My open source PCB motor is an attempt to build a smaller, cheaper and easier to assemble micro brushless motor.
What unique about this motor design is that the stator is printed on a 4-layer PCB board. The six stator poles are spiral traces wounded in a star configuration. Although these coils produce less torque compared to an iron core stator, the motor is still suitable for high-speed applications.
The current prototype has a 3d printed rotor with a 16mm diameter.
My PCB-Motor is made from a 6-pole stator printed on a 4-layer PCB and a 4-pole 3d printed rotor. Its has an outer diameter of 16mm and is rated at 1 watt.
I had this idea when I was trying to design a small compact drone. The PCB motor is much cheaper than other micro brushless motors and also easier to assemble. My goal is to make the rotor part of the BOM and mounted just like any other component on a PCB.
I have finally finish my PCB Motor with the integrated ESC! Made this quick video showcasing it:
The PCB was hand soldered. It took me a little while to get it to work because I had some soldering flux residue on one of the motor driver chip that was acting as impedance. This was triggering the driver's on-board protection circuit. But after removing the chip and clean its pads, it was up and running.
I have managed to fit the ESC in such a small area by soldering parts on both sides of the PCB and using the smallest footprints I could find! Both the MCU and motor driver have a 3x3mm qfn package and most of the other discrete components are 0201s!
I'm currently making another video explaining how i design this driver and what were the challenges involved! So I will be releasing its schematics and gerber files in the next few days :)
I love designing electronics that fit in very tiny space. My 4-layer brushless PCB Motor is currently 16mm in diameter. So how can I make it smaller?
This 16mm design is already pushing the limits by having 4mils (0.1mm) track width and clearance. Using thinner pcb traces is possible, but would make its price (for prototyping) explode. My intent is to make this open source motor accessible to others, so it doesn't makes much sens to go in this direction. So I'm sticking to 4/4mil traces.
My motor has around 40 turns, so going much lower than that would make the coils too inefficient and the pcb would heat up way to much. Based on a my pcb coils tests the minimum number of turns for 4mil should be 40 turns and for 5mil it should be 60 turns, not to exceed 70°C with a constant (100% duty cycle) supply.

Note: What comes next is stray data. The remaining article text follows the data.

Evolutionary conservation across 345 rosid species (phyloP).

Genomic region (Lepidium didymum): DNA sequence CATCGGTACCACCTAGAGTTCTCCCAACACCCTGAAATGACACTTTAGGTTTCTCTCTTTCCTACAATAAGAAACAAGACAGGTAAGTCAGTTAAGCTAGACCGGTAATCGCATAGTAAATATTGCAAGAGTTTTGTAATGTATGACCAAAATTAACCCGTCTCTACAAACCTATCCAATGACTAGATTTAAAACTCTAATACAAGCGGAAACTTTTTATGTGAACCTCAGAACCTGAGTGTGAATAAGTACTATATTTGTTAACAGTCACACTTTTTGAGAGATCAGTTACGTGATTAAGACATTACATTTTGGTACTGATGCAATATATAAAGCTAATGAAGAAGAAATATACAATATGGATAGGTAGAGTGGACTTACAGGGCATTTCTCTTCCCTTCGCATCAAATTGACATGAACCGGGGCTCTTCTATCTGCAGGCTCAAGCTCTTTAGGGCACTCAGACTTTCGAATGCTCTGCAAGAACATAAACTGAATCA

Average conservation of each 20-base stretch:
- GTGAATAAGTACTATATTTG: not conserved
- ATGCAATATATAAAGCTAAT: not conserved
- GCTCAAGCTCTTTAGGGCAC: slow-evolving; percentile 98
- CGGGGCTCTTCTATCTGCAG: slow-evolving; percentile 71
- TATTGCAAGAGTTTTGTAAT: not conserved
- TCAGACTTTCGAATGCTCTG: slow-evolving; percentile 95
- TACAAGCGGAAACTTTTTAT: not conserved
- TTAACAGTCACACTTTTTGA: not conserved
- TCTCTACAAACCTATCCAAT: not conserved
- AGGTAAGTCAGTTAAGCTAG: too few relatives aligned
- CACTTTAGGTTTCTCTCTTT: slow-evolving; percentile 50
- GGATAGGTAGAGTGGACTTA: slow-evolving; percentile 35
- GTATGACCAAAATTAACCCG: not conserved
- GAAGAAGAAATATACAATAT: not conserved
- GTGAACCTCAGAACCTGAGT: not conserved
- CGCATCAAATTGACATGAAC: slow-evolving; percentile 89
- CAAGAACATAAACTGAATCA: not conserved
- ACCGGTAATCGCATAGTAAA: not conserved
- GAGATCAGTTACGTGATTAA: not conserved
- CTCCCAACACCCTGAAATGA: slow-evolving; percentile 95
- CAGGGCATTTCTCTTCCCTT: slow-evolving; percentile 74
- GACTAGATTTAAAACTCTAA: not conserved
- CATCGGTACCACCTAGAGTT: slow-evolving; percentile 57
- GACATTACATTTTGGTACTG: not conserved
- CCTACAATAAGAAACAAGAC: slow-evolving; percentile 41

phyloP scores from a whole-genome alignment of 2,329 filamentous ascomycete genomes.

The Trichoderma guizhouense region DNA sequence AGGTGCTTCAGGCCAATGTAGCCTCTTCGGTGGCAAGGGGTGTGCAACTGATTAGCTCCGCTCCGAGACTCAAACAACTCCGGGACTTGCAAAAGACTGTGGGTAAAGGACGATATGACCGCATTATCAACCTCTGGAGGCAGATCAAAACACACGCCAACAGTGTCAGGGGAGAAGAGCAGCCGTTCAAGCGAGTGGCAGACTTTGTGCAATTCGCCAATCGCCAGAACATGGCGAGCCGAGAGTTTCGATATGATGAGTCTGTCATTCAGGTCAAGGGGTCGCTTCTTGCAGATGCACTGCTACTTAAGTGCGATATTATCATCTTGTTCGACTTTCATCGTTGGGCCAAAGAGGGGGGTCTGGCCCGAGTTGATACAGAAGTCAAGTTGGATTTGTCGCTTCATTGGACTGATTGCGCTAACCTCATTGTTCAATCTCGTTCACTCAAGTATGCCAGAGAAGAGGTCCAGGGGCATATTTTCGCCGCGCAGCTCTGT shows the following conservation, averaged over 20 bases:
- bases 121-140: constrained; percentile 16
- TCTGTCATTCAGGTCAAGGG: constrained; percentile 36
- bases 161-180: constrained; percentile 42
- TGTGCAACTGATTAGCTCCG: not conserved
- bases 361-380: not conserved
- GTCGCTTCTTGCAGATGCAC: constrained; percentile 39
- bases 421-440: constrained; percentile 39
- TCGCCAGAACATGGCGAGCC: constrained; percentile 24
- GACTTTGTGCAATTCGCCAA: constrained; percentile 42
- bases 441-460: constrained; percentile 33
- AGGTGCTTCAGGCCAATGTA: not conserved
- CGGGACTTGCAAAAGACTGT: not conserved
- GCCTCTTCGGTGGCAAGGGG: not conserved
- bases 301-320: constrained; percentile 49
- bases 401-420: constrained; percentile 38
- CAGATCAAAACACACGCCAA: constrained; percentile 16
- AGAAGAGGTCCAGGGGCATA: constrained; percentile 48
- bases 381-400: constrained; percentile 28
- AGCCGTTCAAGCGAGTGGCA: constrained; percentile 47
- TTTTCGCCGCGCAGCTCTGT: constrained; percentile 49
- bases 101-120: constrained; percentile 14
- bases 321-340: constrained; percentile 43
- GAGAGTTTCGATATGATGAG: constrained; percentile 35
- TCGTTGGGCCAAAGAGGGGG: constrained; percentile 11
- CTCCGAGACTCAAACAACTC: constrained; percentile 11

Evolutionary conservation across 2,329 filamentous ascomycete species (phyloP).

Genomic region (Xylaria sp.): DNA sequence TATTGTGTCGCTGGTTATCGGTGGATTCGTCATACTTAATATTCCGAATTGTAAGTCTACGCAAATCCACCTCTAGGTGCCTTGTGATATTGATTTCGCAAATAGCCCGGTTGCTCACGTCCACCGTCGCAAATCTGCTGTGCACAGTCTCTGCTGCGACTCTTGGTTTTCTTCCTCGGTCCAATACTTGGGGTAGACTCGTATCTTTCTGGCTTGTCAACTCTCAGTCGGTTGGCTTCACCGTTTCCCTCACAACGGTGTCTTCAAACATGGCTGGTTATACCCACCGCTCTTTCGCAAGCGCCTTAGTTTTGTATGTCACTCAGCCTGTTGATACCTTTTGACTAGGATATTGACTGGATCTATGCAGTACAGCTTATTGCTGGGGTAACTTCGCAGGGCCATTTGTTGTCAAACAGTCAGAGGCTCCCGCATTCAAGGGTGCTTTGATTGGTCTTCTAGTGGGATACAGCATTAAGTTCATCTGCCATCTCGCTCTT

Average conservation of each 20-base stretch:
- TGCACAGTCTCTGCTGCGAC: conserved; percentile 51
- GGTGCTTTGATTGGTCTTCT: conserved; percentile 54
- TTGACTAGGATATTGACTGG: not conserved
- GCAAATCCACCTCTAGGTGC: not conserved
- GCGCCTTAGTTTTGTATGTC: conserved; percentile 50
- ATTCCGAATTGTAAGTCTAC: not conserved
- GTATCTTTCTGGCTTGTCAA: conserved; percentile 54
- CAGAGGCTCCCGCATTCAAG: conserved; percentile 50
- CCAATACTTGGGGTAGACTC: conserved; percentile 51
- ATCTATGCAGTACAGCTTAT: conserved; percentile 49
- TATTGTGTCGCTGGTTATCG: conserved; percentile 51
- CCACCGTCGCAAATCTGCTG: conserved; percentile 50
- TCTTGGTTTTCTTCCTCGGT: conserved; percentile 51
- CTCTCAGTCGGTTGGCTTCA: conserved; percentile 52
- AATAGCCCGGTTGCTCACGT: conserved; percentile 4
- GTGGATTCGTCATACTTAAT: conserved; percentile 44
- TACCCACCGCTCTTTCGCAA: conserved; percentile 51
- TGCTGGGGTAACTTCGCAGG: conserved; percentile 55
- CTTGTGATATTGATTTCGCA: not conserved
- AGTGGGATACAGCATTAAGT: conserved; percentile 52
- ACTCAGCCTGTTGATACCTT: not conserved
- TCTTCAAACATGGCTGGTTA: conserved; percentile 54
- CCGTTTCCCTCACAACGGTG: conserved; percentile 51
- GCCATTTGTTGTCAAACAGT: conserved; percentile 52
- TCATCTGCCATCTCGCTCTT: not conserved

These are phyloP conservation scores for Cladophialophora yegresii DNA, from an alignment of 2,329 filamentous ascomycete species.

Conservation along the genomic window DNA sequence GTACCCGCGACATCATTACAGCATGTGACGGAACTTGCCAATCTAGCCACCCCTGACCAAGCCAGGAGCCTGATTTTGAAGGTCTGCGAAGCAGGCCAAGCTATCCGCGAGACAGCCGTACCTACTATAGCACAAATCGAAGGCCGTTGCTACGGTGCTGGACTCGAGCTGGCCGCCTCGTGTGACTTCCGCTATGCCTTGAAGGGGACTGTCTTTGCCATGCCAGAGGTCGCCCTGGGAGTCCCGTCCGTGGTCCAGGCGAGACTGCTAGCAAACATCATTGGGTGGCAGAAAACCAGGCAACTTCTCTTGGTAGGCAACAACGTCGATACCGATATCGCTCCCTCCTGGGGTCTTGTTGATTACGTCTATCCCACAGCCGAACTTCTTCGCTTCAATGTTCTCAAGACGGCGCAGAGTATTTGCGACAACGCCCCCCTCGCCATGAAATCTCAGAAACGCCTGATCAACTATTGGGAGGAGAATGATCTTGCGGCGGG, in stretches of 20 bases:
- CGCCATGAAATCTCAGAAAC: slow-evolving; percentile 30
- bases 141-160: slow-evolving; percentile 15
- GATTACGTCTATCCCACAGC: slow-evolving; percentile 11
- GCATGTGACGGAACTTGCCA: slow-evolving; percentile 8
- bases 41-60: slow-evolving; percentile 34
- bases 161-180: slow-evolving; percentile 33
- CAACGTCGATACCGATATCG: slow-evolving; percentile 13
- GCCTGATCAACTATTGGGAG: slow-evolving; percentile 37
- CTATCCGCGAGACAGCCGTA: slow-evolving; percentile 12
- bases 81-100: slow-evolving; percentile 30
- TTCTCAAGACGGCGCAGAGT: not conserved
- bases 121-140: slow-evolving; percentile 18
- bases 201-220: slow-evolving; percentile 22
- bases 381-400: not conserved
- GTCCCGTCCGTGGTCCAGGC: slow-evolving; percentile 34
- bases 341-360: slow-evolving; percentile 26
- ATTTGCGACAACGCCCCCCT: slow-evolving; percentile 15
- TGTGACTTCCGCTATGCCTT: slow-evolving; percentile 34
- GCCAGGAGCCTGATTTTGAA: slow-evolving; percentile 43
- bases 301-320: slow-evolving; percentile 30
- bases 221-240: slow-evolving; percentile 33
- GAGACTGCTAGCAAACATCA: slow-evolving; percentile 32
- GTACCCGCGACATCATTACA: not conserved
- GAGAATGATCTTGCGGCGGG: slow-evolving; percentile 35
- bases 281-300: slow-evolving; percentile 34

The only remaining option to try and make it smaller, is to increase the number of layers to decrease the number of turns per layer. The current design has 10 turns per layer, so for this tiny 6-layer motor I decided to go for 6 turns per layer, having a total of 36 turns. Setting a tight clearance of 4mil, the total diameter of the motor end up being 11mm.
The extra two layer, increased the number of vias in the middle of each coil to three. This naturally formed the spiral to have a triangular shape which use the area of the magnetic field more efficiently.
Another natural advantage of using a 6-layer pcb, is that the thickness between each layer is much smaller which increases the magnetic field strength.
For this design I had to make some changes on the rotor, because I couldn't find a bearing small enough to fit at the center of the pcb (smallest bearing available is 2mm). So what i decided to do is extended a stationary-shaft from the pcb, and connect the bearing on the rotor. I'm still designing the 3d-printed part, so I will post more info on that soon.
I have just ordered this 6-layer pcb motor from JLCPCB which were kind enough to sponsor this design.
This is the drone concept that gave me the idea of trying to create the PCB motor and spherical folding propeller! Both of these projects need a lot more work and improvement to make this drone feasible but at least now I have a starting point :)
I finally ordered a new PCB motor with an integrated ESC. I have managed to package the circuit in a very small space, 30x16mm including the stator. For now I have ordered the same star winding configuration that i've used in the first prototype. I'll be ordering more configurations soon.
The circuit basically consists from:
Hall Sensor (US1881) to detect the magnets inside the rotor.
MCU (PIC16F1503) - I have shifted from the DSPIC33EP128 to the PIC16F1503. This MCU has less computational power (not much is required since I am no longer considering sensorless control) but is packaged in 3x3mm chip and is around $2 cheaper
3-Phase Motor Driver (STSPIN230) - which is rated at 1.3Arms, and has several types of fault protection build-in.
A filtering circuit to supply the micro.
I will upload all the source code and gerber files once the PCB arrives and verify its functionality. Keep tuned!